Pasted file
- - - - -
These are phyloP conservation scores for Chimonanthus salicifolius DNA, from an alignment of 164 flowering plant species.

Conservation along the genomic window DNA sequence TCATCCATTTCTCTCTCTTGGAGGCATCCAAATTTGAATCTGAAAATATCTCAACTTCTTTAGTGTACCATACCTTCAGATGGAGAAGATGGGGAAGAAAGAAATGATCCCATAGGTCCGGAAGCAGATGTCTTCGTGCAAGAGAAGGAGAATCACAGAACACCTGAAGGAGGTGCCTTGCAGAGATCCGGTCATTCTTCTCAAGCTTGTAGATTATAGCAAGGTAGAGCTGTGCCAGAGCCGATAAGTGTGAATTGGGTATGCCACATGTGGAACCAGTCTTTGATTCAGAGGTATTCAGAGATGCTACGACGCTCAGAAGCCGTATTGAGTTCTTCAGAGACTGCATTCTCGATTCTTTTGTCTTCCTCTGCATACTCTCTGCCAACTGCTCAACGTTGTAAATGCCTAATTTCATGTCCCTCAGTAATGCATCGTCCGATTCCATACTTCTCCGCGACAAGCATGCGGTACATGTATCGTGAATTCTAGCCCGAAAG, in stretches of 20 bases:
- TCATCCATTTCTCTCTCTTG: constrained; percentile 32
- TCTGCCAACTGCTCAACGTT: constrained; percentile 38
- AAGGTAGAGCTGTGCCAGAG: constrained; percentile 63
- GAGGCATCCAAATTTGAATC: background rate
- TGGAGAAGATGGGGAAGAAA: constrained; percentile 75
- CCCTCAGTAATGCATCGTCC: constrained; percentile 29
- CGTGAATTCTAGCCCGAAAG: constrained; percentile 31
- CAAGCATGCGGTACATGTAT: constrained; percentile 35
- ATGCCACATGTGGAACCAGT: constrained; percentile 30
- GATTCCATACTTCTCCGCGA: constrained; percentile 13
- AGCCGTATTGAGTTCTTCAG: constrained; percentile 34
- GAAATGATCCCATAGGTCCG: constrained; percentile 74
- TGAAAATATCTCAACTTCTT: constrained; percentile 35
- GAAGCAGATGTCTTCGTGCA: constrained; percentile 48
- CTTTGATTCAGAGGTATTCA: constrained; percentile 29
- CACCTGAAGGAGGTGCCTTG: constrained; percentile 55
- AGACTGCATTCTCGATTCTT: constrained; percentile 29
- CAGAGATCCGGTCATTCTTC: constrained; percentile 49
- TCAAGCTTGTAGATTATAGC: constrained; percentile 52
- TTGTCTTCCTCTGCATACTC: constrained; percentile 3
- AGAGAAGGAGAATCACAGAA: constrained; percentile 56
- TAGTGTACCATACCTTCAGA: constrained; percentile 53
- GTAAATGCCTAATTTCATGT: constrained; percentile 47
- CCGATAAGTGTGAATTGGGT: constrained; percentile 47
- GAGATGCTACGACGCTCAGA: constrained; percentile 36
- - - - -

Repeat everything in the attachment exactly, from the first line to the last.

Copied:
These are phyloP conservation scores for Chimonanthus salicifolius DNA, from an alignment of 164 flowering plant species.

Conservation along the genomic window DNA sequence TCATCCATTTCTCTCTCTTGGAGGCATCCAAATTTGAATCTGAAAATATCTCAACTTCTTTAGTGTACCATACCTTCAGATGGAGAAGATGGGGAAGAAAGAAATGATCCCATAGGTCCGGAAGCAGATGTCTTCGTGCAAGAGAAGGAGAATCACAGAACACCTGAAGGAGGTGCCTTGCAGAGATCCGGTCATTCTTCTCAAGCTTGTAGATTATAGCAAGGTAGAGCTGTGCCAGAGCCGATAAGTGTGAATTGGGTATGCCACATGTGGAACCAGTCTTTGATTCAGAGGTATTCAGAGATGCTACGACGCTCAGAAGCCGTATTGAGTTCTTCAGAGACTGCATTCTCGATTCTTTTGTCTTCCTCTGCATACTCTCTGCCAACTGCTCAACGTTGTAAATGCCTAATTTCATGTCCCTCAGTAATGCATCGTCCGATTCCATACTTCTCCGCGACAAGCATGCGGTACATGTATCGTGAATTCTAGCCCGAAAG, in stretches of 20 bases:
- TCATCCATTTCTCTCTCTTG: constrained; percentile 32
- TCTGCCAACTGCTCAACGTT: constrained; percentile 38
- AAGGTAGAGCTGTGCCAGAG: constrained; percentile 63
- GAGGCATCCAAATTTGAATC: background rate
- TGGAGAAGATGGGGAAGAAA: constrained; percentile 75
- CCCTCAGTAATGCATCGTCC: constrained; percentile 29
- CGTGAATTCTAGCCCGAAAG: constrained; percentile 31
- CAAGCATGCGGTACATGTAT: constrained; percentile 35
- ATGCCACATGTGGAACCAGT: constrained; percentile 30
- GATTCCATACTTCTCCGCGA: constrained; percentile 13
- AGCCGTATTGAGTTCTTCAG: constrained; percentile 34
- GAAATGATCCCATAGGTCCG: constrained; percentile 74
- TGAAAATATCTCAACTTCTT: constrained; percentile 35
- GAAGCAGATGTCTTCGTGCA: constrained; percentile 48
- CTTTGATTCAGAGGTATTCA: constrained; percentile 29
- CACCTGAAGGAGGTGCCTTG: constrained; percentile 55
- AGACTGCATTCTCGATTCTT: constrained; percentile 29
- CAGAGATCCGGTCATTCTTC: constrained; percentile 49
- TCAAGCTTGTAGATTATAGC: constrained; percentile 52
- TTGTCTTCCTCTGCATACTC: constrained; percentile 3
- AGAGAAGGAGAATCACAGAA: constrained; percentile 56
- TAGTGTACCATACCTTCAGA: constrained; percentile 53
- GTAAATGCCTAATTTCATGT: constrained; percentile 47
- CCGATAAGTGTGAATTGGGT: constrained; percentile 47
- GAGATGCTACGACGCTCAGA: constrained; percentile 36